Avid outdoorsman Schendel focused (yes, pun intended) on shooting wildlife, hunting/fly fishing, landscapes and general nature photos. He said he particularly loves to photograph elk, noting a special picture he took about a decade ago. Set during a Colorado sunset after a fresh snow, and silhouetted against pink cliffs, the portrait of the big animal has already been featured on five magazine covers.
For any artist, regardless of medium used, the magic happens by seeing, capturing and sharing a subject’s intrinsic value. In animal photography especially, a mystical moment can be so fleeting as to be won or lost in the click of a shutter. Schendel got it oh so right with that elk. Magical.
Schendel photographs sites for the Colorado Lottery, depicting recreational and natural locations that receive funding from lottery revenues. Scenic spots include the Cortez City Park; Aspen and Grand Junction bike trails; and Tolland Ranch near Nederland.
For informational brochures and other state park advertising, Colorado Parks and Wildlife also employs Schendel photos.
For three successive years, Schendel limited edition prints and fine art posters graced Greeley Stampede memorabilia: 1997, a rodeo Saddle Bronc rider; 1998, celebrated rodeo clown Leon Coffee; 1999, chuck wagon races.
REWARDS, AWARDS AND ONWARD
Perhaps Schendel’s greatest reward is carrying the title of father to two daughters and four grandchildren. However, wins over manifold rival contestants at shows is also a source of pride.
Vic Schendel’s fly fisherman photo merited him first place in the Professional Division in the 2016 Yellowstone Forever competition. Following an acceptance speech, he was honored to have his work displayed for a year at the Smithsonian.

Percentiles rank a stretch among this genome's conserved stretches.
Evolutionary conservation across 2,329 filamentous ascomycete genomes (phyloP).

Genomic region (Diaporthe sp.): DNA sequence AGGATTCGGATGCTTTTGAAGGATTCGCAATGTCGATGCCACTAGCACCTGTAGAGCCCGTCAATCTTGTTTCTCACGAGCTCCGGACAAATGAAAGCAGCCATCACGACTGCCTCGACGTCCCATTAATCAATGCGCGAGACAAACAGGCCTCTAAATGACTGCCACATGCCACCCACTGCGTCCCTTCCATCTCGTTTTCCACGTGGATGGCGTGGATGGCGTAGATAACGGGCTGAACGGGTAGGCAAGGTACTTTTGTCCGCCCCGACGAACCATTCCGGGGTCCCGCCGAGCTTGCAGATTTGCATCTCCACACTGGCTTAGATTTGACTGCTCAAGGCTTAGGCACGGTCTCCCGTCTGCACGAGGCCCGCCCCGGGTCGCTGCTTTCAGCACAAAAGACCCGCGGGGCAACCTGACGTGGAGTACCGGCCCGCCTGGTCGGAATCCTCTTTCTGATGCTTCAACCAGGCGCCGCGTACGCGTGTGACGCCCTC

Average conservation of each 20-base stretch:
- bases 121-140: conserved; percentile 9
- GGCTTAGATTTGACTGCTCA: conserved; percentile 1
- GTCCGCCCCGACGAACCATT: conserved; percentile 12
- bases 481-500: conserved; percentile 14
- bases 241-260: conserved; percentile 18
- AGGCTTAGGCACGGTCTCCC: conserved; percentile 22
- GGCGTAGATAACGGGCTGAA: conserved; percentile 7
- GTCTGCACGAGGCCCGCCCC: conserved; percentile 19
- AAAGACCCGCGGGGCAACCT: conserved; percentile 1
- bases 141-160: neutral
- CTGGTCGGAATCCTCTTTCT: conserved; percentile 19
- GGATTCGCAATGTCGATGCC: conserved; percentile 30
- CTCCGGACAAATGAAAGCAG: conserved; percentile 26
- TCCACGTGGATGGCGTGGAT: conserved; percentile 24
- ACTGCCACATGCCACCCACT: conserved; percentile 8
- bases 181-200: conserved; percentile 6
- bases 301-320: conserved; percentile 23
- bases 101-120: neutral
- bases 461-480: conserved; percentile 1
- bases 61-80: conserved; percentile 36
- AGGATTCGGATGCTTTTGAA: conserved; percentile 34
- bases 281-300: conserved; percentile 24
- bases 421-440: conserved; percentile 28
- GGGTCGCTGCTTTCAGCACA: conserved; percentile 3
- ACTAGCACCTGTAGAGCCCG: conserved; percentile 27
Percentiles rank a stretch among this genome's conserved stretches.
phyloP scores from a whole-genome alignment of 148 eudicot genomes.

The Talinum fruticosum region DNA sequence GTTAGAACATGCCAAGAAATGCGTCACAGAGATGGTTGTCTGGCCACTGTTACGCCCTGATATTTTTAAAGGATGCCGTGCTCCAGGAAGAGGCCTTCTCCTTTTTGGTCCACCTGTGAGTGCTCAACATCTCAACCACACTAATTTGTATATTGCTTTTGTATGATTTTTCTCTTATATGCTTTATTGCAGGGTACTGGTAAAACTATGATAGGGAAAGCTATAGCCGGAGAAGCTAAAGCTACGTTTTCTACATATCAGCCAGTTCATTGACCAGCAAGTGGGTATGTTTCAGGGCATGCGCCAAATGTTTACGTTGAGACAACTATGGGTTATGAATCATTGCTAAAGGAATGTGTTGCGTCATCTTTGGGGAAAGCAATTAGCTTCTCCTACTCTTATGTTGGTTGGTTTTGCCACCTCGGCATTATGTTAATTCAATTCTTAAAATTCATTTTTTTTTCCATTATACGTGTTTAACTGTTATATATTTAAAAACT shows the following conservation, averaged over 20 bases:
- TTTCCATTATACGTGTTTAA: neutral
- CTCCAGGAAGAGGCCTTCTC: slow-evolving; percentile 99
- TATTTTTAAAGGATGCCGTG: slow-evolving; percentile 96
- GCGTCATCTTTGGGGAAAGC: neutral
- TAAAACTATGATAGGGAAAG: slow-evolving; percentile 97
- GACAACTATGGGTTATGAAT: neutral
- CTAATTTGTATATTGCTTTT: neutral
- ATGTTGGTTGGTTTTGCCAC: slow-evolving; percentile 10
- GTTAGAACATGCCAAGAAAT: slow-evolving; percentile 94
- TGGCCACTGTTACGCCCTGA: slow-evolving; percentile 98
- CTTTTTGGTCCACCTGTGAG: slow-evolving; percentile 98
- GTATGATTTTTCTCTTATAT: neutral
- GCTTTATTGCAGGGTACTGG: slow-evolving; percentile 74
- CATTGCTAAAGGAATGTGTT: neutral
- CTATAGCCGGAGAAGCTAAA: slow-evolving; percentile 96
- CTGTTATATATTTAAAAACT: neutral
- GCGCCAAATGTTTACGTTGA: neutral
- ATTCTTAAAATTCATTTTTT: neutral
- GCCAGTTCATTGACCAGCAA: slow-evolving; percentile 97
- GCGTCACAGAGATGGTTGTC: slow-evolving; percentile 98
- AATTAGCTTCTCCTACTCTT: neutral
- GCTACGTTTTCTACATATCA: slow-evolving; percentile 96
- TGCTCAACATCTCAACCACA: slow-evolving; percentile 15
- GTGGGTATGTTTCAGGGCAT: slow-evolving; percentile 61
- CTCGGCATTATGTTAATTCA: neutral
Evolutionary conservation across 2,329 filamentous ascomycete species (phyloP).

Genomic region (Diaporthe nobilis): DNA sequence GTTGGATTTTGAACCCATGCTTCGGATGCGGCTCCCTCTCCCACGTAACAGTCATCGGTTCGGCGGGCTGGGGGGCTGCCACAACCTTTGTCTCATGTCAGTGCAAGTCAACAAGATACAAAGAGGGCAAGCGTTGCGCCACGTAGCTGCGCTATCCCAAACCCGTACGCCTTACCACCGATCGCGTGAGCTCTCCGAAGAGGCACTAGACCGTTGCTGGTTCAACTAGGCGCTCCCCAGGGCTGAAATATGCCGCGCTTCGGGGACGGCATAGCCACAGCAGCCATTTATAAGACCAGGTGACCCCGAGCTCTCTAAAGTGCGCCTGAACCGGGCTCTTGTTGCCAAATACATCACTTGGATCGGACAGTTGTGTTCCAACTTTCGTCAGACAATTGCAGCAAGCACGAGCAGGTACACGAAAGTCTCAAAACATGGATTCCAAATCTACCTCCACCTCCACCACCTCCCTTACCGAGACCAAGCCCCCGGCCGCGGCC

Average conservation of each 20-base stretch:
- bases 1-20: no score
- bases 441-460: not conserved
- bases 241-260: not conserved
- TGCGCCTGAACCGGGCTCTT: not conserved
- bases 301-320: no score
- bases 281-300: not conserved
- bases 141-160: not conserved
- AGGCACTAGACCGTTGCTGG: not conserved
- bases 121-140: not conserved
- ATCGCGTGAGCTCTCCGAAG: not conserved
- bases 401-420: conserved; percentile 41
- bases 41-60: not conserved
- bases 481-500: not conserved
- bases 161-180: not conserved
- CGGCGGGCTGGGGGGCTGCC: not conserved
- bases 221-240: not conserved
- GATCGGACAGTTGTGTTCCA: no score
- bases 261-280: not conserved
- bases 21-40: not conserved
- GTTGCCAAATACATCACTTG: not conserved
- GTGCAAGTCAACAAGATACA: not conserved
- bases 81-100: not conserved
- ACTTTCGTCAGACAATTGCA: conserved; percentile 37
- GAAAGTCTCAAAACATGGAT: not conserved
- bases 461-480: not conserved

Sometimes honors come as a complete surprise. Schendel was totally gob-smacked to see some of his photos appear on Walmart’s website.
“I was shocked,” he recalled. “Someone, I thought, had obviously stolen my work! What should I do?”
After calming down and further pondering the possibly sticky situation, he contacted the agency that markets some of his photos. Design Pics in Edmonton, Alberta, Canada, reassured him that all was well. Yes, they said, they were indeed working with Walmart to sell Schendel photos to the public. Surprise!
In January 2021, Schendel wrote articles for “North American Elk” and “Predator Nation” magazines. He’s currently in the process of authoring a book about his photography adventures in the U.S. and abroad. Several previous books, as well as additional information about his work, are available at http://www.vicschendel.com. Prints of his photos can be ordered there, or through Walmart’s website.
Puerto Vallarta, Mexico, currently tops Schendel’s photographic itinerary. He spent 16 days there this past May chronicling the area’s colorful culture. Coupled to a shoot earlier in the year photographing impressive humpback whales, his total time looking through the lens in Puerto Vallarta is thus far five weeks. And, he’s planning a third visit for December 2021.
One picture truly is worth 1,000 words. For photographer Vic Schendel, that’s a picture perfect equation.